Finding the perfect drop
Cutting edge sequencing is being used to examine how small changes to grapevines can affect the quality and taste of wine.
The national project is using the technology applied currently in leading medical science to look specifically at what distinguishes one cabernet sauvignon clone from another.
Led by Michael Considine, a joint-researcher at the Department of Agriculture and Food and University of WA, the project was developed in WA with a vision to enhance the regional excellence of specific varieties.
Cabernet sauvignon is the pilot project in what researchers hope they can develop into a long-term national program.
DAFWA senior research officer Glynn Ward said the department had been involved in vine selection research since the late 1960s.
"Many of the department's selections were enormously important for the growth of the WA fine wine industry at that time, and grapes produced from vines of those original clones still make our most distinctive award-winning wines today," he said.
"This has been an important feature of WA's rich history in cabernet sauvignon.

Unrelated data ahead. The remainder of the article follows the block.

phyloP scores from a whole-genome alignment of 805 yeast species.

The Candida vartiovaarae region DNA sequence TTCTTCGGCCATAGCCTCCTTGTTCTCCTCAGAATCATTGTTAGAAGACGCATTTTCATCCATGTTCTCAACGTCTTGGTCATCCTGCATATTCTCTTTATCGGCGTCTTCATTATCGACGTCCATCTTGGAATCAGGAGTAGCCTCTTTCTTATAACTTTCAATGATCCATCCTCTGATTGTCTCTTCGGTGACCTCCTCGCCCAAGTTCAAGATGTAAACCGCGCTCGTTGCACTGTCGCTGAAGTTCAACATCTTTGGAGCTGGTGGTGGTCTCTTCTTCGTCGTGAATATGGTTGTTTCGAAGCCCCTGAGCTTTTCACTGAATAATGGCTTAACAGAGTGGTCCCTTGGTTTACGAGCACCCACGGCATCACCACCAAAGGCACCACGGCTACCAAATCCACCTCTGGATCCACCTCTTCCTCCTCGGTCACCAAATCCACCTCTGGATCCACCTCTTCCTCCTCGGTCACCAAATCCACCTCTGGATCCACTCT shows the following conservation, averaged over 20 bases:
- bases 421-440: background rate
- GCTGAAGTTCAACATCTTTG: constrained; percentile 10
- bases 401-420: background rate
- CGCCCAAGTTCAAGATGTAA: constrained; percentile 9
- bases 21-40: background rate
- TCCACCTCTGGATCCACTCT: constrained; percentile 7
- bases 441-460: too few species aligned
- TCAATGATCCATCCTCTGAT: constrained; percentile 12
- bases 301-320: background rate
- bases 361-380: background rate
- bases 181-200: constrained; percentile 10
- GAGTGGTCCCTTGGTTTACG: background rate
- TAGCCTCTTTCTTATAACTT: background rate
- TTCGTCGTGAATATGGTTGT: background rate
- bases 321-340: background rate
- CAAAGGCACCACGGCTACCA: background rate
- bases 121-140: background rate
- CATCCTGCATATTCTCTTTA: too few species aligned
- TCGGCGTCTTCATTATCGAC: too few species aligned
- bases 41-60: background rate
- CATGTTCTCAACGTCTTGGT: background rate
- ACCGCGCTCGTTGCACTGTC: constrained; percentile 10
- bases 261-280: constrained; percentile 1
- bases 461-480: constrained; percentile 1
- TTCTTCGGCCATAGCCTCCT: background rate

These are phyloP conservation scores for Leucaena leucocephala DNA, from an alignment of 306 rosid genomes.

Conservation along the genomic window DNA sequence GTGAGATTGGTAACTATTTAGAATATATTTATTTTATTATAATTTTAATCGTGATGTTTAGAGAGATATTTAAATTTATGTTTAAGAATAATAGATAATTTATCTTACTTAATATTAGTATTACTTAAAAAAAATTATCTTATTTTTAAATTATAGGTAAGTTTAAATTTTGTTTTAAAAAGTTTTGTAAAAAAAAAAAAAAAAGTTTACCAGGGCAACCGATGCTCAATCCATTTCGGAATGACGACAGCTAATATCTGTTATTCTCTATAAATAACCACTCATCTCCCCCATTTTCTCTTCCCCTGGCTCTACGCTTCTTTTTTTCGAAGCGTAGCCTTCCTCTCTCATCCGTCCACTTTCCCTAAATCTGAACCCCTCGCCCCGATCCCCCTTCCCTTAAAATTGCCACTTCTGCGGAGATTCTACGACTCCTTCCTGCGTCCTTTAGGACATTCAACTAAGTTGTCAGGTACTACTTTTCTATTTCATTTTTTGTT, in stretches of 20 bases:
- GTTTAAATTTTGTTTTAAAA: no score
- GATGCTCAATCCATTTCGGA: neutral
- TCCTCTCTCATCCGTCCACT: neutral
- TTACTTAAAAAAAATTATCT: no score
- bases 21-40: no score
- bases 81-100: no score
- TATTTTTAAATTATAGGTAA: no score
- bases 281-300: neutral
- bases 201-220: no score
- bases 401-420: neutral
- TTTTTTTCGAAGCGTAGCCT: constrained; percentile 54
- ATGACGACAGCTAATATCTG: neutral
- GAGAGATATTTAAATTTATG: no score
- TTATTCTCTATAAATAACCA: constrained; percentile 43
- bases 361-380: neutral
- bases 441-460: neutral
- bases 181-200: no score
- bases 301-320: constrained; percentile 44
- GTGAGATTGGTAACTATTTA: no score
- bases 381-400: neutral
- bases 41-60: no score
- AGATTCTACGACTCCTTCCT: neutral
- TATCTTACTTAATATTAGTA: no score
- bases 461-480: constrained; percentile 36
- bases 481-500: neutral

"In wine making and marketing, distinction is a large part of the value of a wine brand or variety - regional distinction is something that the Australian wine industry has been promoting for a number of years."
Mr Ward said cabernet sauvignon had become of particular importance in the cooler climate regions of the South West, southern South Australia and greater western Victoria.
"It is the regional hero of many of our fine wine growing regions and brands and, nationally, it accounts for around 20 per cent of all bottled wine exports," he said.
Dr Considine said grapevines often mutated spontaneously, resulting in new clones with unique traits.
He said this led to changes in the fruit and the wine.
"The national project is using molecular profiling of 12 specific cabernet sauvignon clones chosen based on industry popularity, known vine identity, vine characteristics and distinct wine qualities," Dr Considine said.
"Each of these clones is currently in production in the Margaret River and Great Southern regions and Yalumba Nursery Coonawarra, SA, representing different site, soil and climate features.
"Data will be collected on vine, fruit and wine development and analysed to see what impact each of the clones has had."
Dr Considine said the information would then be provided to the wine industry to enable growers to consider making changes to vine selection and propagation, which could lead to a new award-winning WA red wine.
The project will run until 2016. The research forms part of an Australian Research Council Linkage Project, co-funded by DAFWA, Yalumba, Australian Wine Research Institute and WA Vine Improvement Association.
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